Michael Wacha evened out towards the end of the fourth inning and through the fifth, looking pretty solid by the time he exited the game after the sixth to make way for Cody Reed. Wacha’s final line for the game was 4 IP, 3 H, 3 R, 3 ER, 3 BB, 5 K, 1 HR, on 68 pitches.

In the seventh inning with one out, Sánchez managed to talk the home plate umpire into a HBP walk on a pitch that was down in the dirt. It didn’t look like he was hit, but also there wasn’t a definitive enough angle to show that he wasn’t hit, so I guess good job on that one, Gary.

Reed imploded pretty quickly after that, I’m sorry to say, giving up a hit to Urshela, then walking Gardner to load the bases. Kevin Cash was quick to make the pull as soon as three batters had been faced, handing the ball to Ryan Thompson. Thompson would face bona fide Rays-killer DJ LeMahieu. A delicious double play, however, ended the inning and the threat with a mere two pitches thrown by Thompson.

Thompson got a bit shakier in the eighth, issuing two walks with only one out. A Torres single did what it needed to, scoring Judge and tying up the game. Thompson gave way to Diego Castillo, who was able to close out the inning without any further runs getting by.

In the top of the ninth, an ugly bobbled infield play off the bat of Urshela managed to roll off to the middle of nowhere was a safe stand up double (and also a pretty uncomfy looking face plant for Willy Adames). Then a long-fought walk to Gardner put two on with... oh no, LeMahieu up next.

LeMahieu hit a perfect liner to third that should have been a double play, but it ended up being one out at third and then a missed catch by Tsutsugo at first, with the error charged to third baseman Padlo. Only one out and two men in scoring position. What happened next was an utterly bonkers play with a wild pitch in the dirt, assuming it would go past Zunino, but Zunino easily caught the ball and a too-far-advanced Gardner was caught in the rundown. Finally a TOOTBLAN that went in the Rays favor.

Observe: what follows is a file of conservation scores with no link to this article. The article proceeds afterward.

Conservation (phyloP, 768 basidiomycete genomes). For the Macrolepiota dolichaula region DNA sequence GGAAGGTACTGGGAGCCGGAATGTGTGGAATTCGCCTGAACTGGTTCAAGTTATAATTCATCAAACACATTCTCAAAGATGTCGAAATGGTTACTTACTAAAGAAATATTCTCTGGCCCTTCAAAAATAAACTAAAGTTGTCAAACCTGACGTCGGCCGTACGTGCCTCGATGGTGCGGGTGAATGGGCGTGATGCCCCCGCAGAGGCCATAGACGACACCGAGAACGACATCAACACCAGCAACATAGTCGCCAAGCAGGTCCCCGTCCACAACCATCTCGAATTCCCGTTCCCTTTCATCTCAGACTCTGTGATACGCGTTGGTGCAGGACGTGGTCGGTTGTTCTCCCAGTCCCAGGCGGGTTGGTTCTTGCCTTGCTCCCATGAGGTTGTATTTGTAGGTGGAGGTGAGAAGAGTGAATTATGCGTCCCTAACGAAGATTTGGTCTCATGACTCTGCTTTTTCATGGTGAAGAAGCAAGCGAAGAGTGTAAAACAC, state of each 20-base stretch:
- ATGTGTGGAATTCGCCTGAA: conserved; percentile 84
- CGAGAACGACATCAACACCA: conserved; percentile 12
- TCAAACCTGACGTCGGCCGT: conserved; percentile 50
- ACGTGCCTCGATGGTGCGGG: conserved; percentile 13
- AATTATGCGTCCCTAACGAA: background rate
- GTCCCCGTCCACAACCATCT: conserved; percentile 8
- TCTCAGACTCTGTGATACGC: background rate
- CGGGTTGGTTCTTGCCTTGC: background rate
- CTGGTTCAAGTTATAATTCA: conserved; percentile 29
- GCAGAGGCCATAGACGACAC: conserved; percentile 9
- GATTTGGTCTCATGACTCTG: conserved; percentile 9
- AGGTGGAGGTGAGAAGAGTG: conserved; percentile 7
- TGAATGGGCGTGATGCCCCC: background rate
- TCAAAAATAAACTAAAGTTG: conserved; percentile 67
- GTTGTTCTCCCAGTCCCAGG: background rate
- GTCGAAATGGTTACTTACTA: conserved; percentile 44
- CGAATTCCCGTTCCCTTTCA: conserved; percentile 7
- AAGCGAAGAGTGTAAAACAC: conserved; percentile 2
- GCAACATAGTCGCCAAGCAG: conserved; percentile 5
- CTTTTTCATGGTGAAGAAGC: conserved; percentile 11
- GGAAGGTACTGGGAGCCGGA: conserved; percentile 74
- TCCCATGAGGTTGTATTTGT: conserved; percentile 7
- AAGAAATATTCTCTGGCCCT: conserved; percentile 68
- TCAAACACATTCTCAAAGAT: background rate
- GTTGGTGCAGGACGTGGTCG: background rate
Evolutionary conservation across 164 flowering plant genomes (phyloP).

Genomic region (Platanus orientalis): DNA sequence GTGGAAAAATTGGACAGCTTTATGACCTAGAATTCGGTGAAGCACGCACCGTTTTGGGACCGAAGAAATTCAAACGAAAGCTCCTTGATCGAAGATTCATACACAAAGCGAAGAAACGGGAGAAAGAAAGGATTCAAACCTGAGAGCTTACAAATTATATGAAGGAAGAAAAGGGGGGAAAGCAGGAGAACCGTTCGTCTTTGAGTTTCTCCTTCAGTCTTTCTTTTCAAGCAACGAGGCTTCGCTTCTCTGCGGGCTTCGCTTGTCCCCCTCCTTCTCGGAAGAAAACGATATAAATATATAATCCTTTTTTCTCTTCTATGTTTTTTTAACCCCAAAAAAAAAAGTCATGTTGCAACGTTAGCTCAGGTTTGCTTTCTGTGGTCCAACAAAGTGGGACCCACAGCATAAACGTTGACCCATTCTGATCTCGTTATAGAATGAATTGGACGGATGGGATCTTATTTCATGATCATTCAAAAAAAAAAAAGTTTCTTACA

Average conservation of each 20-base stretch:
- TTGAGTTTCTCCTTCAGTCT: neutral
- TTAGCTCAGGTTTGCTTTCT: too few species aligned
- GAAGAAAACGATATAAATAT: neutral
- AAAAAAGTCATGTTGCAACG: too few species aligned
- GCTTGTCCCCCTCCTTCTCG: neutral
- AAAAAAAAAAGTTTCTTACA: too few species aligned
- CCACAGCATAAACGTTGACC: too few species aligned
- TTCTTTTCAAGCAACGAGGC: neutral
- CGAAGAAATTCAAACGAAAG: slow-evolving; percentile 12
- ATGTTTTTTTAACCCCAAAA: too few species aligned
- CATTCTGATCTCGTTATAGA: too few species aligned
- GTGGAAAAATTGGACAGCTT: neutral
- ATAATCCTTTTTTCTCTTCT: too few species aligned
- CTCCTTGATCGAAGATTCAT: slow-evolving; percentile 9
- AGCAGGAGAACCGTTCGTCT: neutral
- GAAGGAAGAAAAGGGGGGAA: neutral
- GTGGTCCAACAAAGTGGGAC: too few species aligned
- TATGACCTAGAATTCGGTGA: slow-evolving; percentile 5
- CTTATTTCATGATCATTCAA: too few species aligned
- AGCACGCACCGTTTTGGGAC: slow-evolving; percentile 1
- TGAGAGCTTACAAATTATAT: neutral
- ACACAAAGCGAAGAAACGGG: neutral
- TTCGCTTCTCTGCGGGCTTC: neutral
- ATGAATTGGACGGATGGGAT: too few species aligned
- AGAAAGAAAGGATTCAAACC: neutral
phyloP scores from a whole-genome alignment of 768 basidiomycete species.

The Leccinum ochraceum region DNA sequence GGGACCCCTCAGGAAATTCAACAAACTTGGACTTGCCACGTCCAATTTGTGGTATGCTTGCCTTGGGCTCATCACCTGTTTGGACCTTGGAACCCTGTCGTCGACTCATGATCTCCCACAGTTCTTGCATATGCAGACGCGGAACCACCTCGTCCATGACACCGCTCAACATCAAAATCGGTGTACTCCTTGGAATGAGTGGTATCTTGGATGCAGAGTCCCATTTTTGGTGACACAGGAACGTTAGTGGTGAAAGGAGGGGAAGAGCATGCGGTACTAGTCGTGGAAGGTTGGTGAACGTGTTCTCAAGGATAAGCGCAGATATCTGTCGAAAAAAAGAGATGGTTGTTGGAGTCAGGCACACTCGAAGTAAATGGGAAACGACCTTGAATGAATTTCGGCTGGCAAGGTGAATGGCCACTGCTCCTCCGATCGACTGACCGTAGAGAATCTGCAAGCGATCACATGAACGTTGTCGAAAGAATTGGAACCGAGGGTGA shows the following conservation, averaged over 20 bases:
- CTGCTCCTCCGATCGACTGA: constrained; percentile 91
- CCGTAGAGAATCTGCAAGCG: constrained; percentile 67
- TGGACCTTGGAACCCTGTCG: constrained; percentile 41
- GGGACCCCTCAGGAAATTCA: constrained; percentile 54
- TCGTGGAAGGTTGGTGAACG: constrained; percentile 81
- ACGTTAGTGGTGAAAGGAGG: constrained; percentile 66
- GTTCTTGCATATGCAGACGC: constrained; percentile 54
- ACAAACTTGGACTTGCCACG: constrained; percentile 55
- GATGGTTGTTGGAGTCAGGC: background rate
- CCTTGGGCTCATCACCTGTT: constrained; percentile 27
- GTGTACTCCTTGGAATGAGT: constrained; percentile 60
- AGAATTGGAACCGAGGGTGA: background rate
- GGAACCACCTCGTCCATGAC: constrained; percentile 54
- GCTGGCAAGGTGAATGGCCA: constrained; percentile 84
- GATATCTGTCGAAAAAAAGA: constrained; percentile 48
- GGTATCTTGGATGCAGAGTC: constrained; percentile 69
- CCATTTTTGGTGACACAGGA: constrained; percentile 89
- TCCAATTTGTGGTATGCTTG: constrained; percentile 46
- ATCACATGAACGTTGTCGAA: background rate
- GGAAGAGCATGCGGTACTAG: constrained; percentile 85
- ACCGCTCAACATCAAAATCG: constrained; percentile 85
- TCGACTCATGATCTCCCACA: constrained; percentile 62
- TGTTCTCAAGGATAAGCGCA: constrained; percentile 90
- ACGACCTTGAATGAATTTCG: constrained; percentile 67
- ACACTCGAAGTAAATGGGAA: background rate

The inning ended, miraculously, with an out at first base and no runs scored.

Chapman, greeted by a light chorus of boos, came on for the bottom of the ninth. With two outs in the inning Mike Zunino hit an absolute laser of a double, with Kevin Padlo in the wings still waiting to collect his first major league hit. Alas, he wouldn’t get it against Chapman, and we’re onto extras.

Collin McHugh came on for the top of the tenth. With Aaron Judge on as the default runner, McHugh hit Hicks with a pitch that got away from him on the inside of the plate. On a hit to the infield the Rays were able to get the out with Judge running for home. After fighting with Odor for what felt like 100 pitches, Odor won the battle with a well placed outfield hit to score the go-ahead run and give the Yankees the 5-4 lead.

The Yankees weren’t done, however, with Gary Sánchez singling right down the middle to add tet another run, giving the Yankees 6-4 lead. Not ideal. Oh but wait it gets worse. A line drive that skipped over Manuel Margot’s head off Urshela’s bat scored two more runs. 8-4. Gonna be a tough ask to come back from this deficit.

With the Yankees lead extended, Chapman was no longer on the line and Albert Abreu was on for the Yankees. The Rays soon found themselves down to their last chance in the twice-hit Austin Meadows. Meadows hit a fly ball to center to end the game, and they would not get the series sweep, instead needing to settle for two out of three.

Final score Yankees 8, Rays 4.